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Author Topic: "blink" on Atmega8 works perfectly but time slowed down!  (Read 2446 times)
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Setup:
I'm using Arduino as ISP to burn small programs onto an external Atmega 8L chip on a breadboard, with a 4 MHz crystal (don't have an 8 MHz lying around), and an LED on one of the digital pins.

For example, right now, I burned the Blink program (with 1000 msec interval between pin HIGH and LOW in the code).

Problem:
Everything works fine, BUT the blinking happens every 3-4 seconds instead of the coded 1 second.
(Similar things happened with Fade program, etc.; everything works but seems to slow down a few-fold)

Wondering why this might be..
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nr Bundaberg, Australia
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Wondering why this might be..

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4 MHz crystal (don't have an 8 MHz

Ummm, let me think about that for a while smiley

______
Rob
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Rob Gray aka the GRAYnomad www.robgray.com

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You've fooled the microcontroller, it now counts 3600 secs in 2 hours, but otherwise functions fine.
Likewise it will probably see 3600 secs in 30 minutes time using a 16MHz one.


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hehe shoot, such an obvious reason huh?

but hmm wondering why the LED is not blinking exactly HALF the speed (it's blinking around quarter or less the speed) if I'm using a 4 mhz. maybe it has do with the fact that the frequency dictates the number of instructions executed per second, to which the LED blinking might not be linearly proportional because of the presence of other operations in the code. just ordered some 8 mhz crystals; will do some timing tests soon.
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Did you change the fuses to use an external crystal?
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You might indeed be able to fiddle with the fuses. The micro-controller has an internal oscillator as well, capable of 8 MHZ. That would eliminate the need of an external one. Fiddling with fuses is quite tricky though and unfortunately I only did in another IDE using the same chip, can't tell you much about Arduino.

Anyway, If a blink program turns a light on for one sec and turns it off for another, one complete cycle takes 2 sec, right ?
The number you gave for a 4 MHz crystal, 3-4 secs there for also sounds right.

« Last Edit: March 15, 2011, 07:26:32 pm by Simpson_Jr » Logged

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wondering why the LED is not blinking exactly HALF the speed (it's blinking around quarter or less the speed) if I'm using a 4 mhz.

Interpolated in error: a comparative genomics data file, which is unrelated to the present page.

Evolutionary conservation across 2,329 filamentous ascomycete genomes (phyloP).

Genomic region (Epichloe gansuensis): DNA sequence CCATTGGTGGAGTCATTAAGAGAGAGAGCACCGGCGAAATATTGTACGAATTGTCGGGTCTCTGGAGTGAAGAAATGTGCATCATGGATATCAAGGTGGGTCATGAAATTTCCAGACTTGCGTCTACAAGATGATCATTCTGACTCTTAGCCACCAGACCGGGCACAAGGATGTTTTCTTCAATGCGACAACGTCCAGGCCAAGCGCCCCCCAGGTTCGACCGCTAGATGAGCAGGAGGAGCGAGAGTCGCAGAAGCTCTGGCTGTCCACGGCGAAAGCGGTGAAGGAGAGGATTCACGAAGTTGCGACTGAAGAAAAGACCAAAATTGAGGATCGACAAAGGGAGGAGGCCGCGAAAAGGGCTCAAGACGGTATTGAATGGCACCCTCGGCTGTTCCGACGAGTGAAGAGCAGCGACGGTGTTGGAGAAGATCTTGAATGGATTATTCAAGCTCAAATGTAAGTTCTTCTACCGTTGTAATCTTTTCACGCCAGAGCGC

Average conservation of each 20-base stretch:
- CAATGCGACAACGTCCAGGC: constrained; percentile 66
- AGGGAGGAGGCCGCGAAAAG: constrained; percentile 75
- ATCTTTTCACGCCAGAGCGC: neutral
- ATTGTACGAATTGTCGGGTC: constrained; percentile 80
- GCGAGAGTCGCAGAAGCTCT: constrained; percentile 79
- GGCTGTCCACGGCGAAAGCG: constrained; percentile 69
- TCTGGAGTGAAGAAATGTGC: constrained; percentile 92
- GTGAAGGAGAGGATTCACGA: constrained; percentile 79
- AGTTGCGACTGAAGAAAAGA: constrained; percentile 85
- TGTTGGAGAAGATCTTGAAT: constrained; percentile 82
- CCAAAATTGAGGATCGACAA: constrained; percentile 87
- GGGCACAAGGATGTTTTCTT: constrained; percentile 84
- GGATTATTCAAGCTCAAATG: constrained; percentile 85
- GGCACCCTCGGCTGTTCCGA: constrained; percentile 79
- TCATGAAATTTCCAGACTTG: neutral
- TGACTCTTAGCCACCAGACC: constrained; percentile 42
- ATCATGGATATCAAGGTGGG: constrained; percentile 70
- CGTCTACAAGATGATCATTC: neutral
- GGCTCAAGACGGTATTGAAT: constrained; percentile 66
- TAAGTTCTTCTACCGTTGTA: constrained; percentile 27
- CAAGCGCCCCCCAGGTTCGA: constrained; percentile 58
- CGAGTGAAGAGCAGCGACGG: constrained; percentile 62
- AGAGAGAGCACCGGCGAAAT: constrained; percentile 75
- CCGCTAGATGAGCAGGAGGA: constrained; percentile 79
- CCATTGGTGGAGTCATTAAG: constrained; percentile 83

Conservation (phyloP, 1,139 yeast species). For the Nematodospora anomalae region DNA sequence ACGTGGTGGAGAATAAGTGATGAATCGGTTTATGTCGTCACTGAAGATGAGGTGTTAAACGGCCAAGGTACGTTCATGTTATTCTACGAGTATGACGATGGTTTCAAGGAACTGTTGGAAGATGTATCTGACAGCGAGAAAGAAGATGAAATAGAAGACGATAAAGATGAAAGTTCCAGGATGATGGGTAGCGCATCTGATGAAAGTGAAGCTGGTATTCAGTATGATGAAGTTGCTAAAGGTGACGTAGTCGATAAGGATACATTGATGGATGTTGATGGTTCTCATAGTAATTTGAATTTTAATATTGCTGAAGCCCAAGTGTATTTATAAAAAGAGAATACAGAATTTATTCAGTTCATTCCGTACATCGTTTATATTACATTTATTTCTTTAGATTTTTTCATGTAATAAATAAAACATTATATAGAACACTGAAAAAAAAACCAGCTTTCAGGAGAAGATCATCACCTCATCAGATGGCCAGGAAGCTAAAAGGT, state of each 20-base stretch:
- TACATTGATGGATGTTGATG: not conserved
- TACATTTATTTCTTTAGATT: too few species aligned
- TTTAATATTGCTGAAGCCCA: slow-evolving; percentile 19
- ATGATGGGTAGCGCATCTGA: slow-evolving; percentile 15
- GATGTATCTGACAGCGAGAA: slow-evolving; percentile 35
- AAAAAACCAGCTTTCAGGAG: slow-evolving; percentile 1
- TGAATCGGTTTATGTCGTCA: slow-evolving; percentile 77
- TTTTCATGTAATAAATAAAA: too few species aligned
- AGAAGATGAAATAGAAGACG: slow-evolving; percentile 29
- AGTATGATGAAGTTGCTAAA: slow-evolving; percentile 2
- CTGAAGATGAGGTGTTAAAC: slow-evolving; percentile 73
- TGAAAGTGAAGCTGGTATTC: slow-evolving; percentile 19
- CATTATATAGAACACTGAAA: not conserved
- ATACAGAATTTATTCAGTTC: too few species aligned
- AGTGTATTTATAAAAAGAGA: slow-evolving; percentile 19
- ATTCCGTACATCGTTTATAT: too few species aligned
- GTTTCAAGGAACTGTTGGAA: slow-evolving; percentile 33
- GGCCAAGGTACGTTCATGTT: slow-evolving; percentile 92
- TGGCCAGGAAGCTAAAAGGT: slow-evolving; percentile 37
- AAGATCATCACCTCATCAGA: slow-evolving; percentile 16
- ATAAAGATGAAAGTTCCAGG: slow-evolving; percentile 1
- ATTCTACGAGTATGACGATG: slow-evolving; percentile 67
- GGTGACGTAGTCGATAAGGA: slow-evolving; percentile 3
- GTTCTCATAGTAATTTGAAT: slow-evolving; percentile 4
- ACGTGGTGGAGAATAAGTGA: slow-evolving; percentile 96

The only mega8 board I see in the tools menu ("NG or older with ATmega8") will be assuming a 16MHz clock, so a 4MHz crystal will run it at 1/4 speed.

You can look at the expected speed by doing the compile in verbose mode.  Look for the  -DF_CPU=16000000L part of the compile lines.

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thank you! just plugged in a just-received 16mhz and the led blinks at the right speed now.

@westfw:
compiling in verbose mode, DF_CPU does indeed read 16000000, so that makes sense now as far as the program's expectation goes.

Question:
I'm now reading a couple of people's documentation regarding setting fuses via avrdude to have the ability to set a specific frequency according to the particular crystal I use, but in the meantime:

Atmega8L (not the 8, but the 8L) has a speed grade of 8 Mhz, as listed on datasheet (I'm assuming "grade" is a less specific way of saying recommended/maximum external clock frequency?).

Then, why is it that upon using 16Mhz crystal, the LED blinks at the correct rate? Maybe, the correct blinking is because the program is compiled with a 16Mhz expected config, but restating, why is it that the atmega8L is STILL functioning correctly with the 16Mhz crystal, despite that being beyond the "speed grade"? Perhaps it's expected to just be less RELIABLE at a crystal beyond the datasheet-listed speed grade?
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Perhaps it's expected to just be less RELIABLE at a crystal beyond the datasheet-listed speed grade?
I think that is the case, people "over clock" these chips all the time, but I wouldn't put on in the space shuttle smiley

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Rob
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The L-suffix parts are guaranteed (and presumably tested) to work at 8MHz when powered at 2.7V, while the non-L suffix parts are guaranteed to run at 16MHz  at 4.5 to 5V.  The general theory is that ALL parts will run 16MHz at 5V, but only some will run 8MHz at 2.7V, so you are likely to be able to run the L parts at 16MHz if the supply voltage is high enough, and somewhat less likely to be able to run the non-L parts at low voltages.

Counting on this in critical applications would be a bad idea.

But you'll notice that the newer parts (328) have done away with low-voltage designated parts, and just provide a curve of expected max clock rate vs supply voltage...
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